Of all the artefacts produced by The Great War, trench art is probably the most curious and complex. These commemorative objects raise questions with regard to their technical creation, as well as to the attention they received and the intention with which they were made. An artistic expression of a personal experience during a major European event, the various forms taken by trench art make this practice a fascinating object of anthropological and archeological study.
Armistices, surrenders, and ceasefires have interrupted combat in varying ways. They silence weapons but also maintain the state of war, which ends only with a peace treaty. The choice of negotiating or surrendering depends on the nature of the war being waged, and therefore on its goals, how the war was fought, and the expectations of public opinion. Armistices became increasingly political during the modern period: whereas in the nineteenth century they were content to signal the end of fighting and prepare the technical aspects of peace talks, since The Great War they have anticipated the negotiation of territorial or material concessions. The different forms of ending hostilities became confused as a result. At the end of the Second World War, almost all belligerent countries ceased combat through surrender, although the existence of nuclear weapons imposed the use of ceasefires during the second half of the twentieth century, by putting the notion of victory into perspective.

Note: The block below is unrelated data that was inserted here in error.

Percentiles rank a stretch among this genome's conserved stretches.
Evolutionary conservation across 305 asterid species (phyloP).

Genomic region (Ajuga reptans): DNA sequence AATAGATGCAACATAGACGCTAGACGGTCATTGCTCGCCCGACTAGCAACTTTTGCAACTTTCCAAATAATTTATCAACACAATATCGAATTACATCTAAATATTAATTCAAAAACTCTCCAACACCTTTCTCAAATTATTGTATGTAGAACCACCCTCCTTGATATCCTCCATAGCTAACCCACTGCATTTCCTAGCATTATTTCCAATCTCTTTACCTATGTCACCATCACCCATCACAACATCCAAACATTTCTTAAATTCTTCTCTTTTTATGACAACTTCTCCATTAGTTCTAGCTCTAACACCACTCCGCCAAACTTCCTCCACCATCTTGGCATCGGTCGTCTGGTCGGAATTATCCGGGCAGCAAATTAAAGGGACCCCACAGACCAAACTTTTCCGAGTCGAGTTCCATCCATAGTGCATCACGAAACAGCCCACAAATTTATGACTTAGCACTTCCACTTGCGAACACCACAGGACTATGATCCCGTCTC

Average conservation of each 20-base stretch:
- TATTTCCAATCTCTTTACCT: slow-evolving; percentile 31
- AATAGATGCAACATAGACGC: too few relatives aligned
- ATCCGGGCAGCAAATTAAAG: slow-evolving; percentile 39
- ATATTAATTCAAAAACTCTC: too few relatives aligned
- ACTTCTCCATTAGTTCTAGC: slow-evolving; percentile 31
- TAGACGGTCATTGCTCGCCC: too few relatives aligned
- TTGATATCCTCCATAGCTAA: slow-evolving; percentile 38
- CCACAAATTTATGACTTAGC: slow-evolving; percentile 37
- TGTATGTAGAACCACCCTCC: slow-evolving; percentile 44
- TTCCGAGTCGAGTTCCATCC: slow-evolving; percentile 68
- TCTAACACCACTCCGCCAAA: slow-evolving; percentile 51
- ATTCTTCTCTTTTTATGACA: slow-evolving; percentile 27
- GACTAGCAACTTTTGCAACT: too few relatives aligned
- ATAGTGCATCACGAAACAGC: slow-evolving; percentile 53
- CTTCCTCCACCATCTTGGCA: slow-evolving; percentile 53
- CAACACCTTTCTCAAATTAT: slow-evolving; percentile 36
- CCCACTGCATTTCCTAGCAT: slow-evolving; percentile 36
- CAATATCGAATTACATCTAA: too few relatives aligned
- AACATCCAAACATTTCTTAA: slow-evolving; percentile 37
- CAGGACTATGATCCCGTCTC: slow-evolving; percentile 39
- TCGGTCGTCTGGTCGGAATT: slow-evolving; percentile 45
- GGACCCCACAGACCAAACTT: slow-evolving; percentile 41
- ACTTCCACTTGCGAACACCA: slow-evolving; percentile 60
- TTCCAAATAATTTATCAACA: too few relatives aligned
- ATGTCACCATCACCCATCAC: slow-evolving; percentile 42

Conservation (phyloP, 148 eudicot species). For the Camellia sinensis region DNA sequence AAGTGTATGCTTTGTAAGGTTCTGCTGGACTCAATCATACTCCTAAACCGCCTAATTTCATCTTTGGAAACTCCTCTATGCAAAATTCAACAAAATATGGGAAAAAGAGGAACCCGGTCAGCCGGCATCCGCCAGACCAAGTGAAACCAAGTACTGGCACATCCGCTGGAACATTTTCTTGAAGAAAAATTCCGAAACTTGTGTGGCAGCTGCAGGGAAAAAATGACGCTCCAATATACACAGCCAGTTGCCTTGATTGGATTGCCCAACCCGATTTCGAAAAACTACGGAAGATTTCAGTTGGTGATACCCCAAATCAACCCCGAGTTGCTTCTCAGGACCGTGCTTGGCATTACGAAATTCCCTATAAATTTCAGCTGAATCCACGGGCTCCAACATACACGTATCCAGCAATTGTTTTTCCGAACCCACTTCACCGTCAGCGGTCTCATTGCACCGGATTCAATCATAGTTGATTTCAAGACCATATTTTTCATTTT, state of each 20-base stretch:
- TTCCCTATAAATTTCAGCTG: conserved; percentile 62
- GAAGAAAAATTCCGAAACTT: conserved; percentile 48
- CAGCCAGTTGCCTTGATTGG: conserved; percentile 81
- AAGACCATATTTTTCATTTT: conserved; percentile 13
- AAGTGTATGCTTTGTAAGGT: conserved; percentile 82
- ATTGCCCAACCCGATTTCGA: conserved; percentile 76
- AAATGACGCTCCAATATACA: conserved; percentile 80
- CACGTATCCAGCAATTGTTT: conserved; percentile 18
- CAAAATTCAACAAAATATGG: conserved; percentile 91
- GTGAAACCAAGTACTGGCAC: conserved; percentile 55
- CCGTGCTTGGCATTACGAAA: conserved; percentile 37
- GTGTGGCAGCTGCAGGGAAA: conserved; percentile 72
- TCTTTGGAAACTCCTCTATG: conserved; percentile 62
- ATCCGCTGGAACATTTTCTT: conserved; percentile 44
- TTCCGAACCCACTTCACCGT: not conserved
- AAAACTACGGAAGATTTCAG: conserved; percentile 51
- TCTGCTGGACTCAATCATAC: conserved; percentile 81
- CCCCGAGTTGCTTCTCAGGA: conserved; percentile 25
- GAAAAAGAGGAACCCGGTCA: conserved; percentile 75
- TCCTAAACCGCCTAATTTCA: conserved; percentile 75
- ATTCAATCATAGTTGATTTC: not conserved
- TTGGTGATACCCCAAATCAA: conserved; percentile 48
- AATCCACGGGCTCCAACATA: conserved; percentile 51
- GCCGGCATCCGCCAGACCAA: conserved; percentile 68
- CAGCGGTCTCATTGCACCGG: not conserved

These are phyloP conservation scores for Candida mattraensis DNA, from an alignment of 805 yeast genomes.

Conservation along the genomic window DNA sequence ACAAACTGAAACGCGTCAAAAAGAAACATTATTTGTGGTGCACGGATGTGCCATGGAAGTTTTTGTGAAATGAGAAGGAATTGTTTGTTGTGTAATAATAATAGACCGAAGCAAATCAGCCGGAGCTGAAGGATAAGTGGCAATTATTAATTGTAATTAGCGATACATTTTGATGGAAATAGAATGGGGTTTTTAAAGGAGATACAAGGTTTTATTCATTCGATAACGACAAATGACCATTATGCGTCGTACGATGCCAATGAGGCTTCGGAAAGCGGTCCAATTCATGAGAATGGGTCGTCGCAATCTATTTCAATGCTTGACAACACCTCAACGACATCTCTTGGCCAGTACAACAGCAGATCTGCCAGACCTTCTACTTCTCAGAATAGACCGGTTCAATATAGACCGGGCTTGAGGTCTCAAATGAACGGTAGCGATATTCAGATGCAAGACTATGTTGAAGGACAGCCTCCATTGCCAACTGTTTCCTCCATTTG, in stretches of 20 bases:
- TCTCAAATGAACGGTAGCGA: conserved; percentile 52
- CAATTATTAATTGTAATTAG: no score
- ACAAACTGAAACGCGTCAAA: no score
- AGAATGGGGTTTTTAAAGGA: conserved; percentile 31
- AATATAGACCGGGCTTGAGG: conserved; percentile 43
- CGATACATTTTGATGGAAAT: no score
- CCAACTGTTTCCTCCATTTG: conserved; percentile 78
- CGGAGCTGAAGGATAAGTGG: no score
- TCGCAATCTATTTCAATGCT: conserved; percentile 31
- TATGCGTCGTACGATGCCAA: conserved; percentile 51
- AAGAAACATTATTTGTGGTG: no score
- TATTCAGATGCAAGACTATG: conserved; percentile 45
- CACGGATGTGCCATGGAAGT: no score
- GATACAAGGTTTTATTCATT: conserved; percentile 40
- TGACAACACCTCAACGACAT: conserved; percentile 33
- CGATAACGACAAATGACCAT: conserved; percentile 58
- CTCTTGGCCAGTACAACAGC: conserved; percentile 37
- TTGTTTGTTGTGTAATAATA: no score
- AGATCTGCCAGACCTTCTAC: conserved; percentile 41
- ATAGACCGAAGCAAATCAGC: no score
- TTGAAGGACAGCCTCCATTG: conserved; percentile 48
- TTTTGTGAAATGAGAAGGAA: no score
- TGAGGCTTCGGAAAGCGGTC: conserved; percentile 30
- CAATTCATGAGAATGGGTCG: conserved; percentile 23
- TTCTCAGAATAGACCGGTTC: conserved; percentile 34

Military mapping is very old in origin, yet it was during the early modern period that this tool began to modify the nature of combat and its preparation. European states and their armies played a prominent role in this evolution. War shaped European cartography in the seventeenth century, and war was subsequently transformed by maps through their various combat-related uses, from battle planning to celebration. They also played a part in redefining it.
Contrary to the historiographical commonplaces that consider the revolutionary period as a diplomatic void, diplomacy under the Revolution falls into three clearly distinct periods: while almost intangible under the constitutional monarchy (1789-1792), French diplomacy was at the outset structurally obstructed at the beginning of the Republic (1792-1795), before gradually being militarized under the Directory and the Consulate (1795-1804). As a result, although republican diplomatic practice was initially distinguished by a genuine art of compromise, it later stood out as much by its instransigent defence of national dignity as its desire to negotiate according to the reciprocal interest of the French nation and European peoples. This diplomacy of national sovereignty should therefore not be confused with a vehicle for revolutionary propaganda: more than an “art of negotiation” in the service of monarchs, it was redefined and reevaluated as a genuine science of European national interests.